Commodity Swaps Provide Flexibility and Can Reduce Risk

A commodity swap is used to hedge against commodity price swings by locking in a price.
A commodity swap is used to hedge against commodity price swings by locking in a price.
(Top Producer)

Picture this: You see the corn market offering a profitable futures price. You’re booking your inputs, so you don’t want to tie up cash for a margin call. Plus, committing to your grain delivery time and location makes you nervous.

What should you do to manage this future price opportunity? Consider a commodity swap, suggests Andrew Tasker, markets vice president for Rabobank.

Manage Price Swings

A commodity swap is used to hedge against commodity price swings by locking in a price. They are customized deals not traded on exchanges but often are traded as futures look-a-likes. To offer a commodity swap, a firm must meet requirements defined by the Commodity Futures Trading Commission. 

Eligible groups can be financial institutions, insurance companies, commodity pools or brokers.

“Commodity swaps can be an important piece of a risk management plan,” says Melisa Culbertson, executive director, OTC structured products for R.J. O’Brien & Associates. “One of the most effective ways we see producers and consumers using commodity swaps is indirectly such as through commercial grain elevators.”

In most cases, Culbertson says, farmers enter a marketing contract with an elevator through an addendum within the physical grain sale. Some elevators or processors keep the trade created in the addendum and the physical grain sale on their books, hedge it on the exchange or hedge it with a swaps provider. 

Commodity swaps function similarly to hedge-to-arrive (HTA) contracts, Tasker explains, but they give you more flexibility because you don’t commit to delivery.

Rabobank offers commodity swaps to its clients and because clients already have a credit relationship with the firm, they don’t pay initial or variation margin calls that would be required under a hedge on the futures exchange, Tasker says.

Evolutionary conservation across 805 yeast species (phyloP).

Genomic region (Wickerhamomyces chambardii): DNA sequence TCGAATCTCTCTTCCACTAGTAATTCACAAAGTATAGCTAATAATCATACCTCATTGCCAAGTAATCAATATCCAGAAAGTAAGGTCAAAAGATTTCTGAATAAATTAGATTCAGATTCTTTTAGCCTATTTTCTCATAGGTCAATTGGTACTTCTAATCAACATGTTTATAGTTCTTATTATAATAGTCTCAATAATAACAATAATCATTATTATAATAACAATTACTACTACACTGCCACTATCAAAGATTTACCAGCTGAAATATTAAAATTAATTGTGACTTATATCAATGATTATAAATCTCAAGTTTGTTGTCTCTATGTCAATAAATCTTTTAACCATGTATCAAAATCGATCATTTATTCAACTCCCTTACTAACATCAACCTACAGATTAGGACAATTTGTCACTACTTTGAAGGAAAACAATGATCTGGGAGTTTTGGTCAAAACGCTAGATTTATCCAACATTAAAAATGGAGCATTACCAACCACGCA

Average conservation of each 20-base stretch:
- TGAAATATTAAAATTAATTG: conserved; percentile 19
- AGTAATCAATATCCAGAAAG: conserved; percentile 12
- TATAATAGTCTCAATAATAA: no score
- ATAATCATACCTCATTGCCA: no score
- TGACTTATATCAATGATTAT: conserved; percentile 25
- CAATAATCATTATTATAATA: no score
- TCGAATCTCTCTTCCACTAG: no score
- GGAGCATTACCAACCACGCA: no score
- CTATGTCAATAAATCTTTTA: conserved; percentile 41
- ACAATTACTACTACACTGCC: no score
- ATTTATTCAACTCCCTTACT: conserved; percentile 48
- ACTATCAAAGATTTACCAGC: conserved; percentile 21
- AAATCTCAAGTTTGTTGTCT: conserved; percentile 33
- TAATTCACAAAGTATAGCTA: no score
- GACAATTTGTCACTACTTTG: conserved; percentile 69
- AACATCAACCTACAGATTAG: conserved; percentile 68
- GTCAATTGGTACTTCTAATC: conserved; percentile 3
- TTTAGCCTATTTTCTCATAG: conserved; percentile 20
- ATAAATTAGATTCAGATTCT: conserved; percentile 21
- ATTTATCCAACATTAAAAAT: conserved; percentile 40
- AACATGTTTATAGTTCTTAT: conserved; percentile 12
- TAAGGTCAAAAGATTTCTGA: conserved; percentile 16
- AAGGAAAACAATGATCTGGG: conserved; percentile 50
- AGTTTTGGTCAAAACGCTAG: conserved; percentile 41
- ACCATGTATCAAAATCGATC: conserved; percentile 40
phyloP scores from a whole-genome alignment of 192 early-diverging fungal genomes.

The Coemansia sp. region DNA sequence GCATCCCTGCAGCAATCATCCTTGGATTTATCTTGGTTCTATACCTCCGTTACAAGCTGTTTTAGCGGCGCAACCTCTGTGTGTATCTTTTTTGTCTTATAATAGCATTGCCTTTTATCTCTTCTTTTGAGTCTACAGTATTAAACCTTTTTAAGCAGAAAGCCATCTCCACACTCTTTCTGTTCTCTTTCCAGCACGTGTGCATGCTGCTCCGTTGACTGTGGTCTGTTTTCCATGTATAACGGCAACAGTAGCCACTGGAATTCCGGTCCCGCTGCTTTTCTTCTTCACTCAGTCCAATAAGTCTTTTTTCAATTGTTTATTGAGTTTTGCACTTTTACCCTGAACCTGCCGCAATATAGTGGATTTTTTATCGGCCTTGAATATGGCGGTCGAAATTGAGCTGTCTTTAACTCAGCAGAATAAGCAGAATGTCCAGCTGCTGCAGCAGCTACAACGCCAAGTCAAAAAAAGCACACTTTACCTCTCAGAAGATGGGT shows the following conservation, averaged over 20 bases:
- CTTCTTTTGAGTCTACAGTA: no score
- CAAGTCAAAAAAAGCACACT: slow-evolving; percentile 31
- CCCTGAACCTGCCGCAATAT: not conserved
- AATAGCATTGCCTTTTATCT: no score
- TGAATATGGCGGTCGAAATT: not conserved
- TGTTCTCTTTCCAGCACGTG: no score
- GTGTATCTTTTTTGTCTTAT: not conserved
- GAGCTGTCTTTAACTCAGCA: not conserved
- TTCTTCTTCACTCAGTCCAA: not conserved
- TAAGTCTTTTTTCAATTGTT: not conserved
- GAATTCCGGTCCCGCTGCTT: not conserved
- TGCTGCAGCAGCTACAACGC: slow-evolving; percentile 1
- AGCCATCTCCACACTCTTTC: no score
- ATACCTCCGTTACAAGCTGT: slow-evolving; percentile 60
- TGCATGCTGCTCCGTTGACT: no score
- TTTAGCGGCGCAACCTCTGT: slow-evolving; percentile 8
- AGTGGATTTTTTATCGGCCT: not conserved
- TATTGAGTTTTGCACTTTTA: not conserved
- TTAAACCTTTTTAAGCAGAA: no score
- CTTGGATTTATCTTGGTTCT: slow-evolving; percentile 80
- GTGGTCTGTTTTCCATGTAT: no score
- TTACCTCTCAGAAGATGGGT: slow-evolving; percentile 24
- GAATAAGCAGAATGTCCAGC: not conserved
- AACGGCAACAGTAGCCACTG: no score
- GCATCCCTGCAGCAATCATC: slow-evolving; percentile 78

“Commodity swaps are another alternative to hedging on the board or an HTA,” he says. “But you don’t have to come up with all the cash to keep the position going. Essentially you are pricing the basis and futures component separately.”

Know the Rules

Research the tool provider and all the associated rules. “It is so necessary anytime you use a hedge of any kind, even if it is a marketing tool from their elevator, to understand it completely,” Culbertson says. “Do not be afraid to ask questions.”

Often, Culbertson says, low prices spur interest in commodity swaps as they can help enhance the prices farmers earn, but she encourages farmers to consider them also with high prices, as you could further increase profits. 


Latest News

Is There Anything New from the Latest Farm Bill Debate?

We need to know the final funding level in the debt limit debate before there are can be any attempt to mix and match farm bill titles and funds.

Big Oil is Teaming Up With Big Ag, And it Could Turn Cover Crops Into the New Cash Crop for Farmers

Renewable diesel is revving up interest from both agriculture and the oil industry, and now oil and agriculture companies are teaming up to find additional crop sources to fuel the growing demand.

Tyson Foods Plant Closure Raises Antitrust Concerns Among U.S. Farmers and Experts

Tyson Foods gave its chicken suppliers two months' notice of its plan to shut a Virginia processing plant in May, raising concerns among farmers and legal experts about Tyson's compliance with antitrust regulations.

The Scoop Podcast: Overcome Barriers, Instill Confidence, and Improve Performance

Tim McArdle is working as the ResponsibleAg Industry Ambassador. He highlights how ResponsbileAg is an industry program for the industry that “lights the way for you to be in compliance.”

Southern States: Rebuilding for The Next 100 Years

This year marks the cooperative’s 100th year in business. And as Steve Becraft describes, there’s more to celebrate than the centennial milestone.

The Carbon Games: Agricultural Producers Still Looking for the Leaderboard

“What we need to do to move carbon past the starting line is to show farmers the scoreboard and tell them exactly what they need to do to earn their points,” said Mitchell Hora.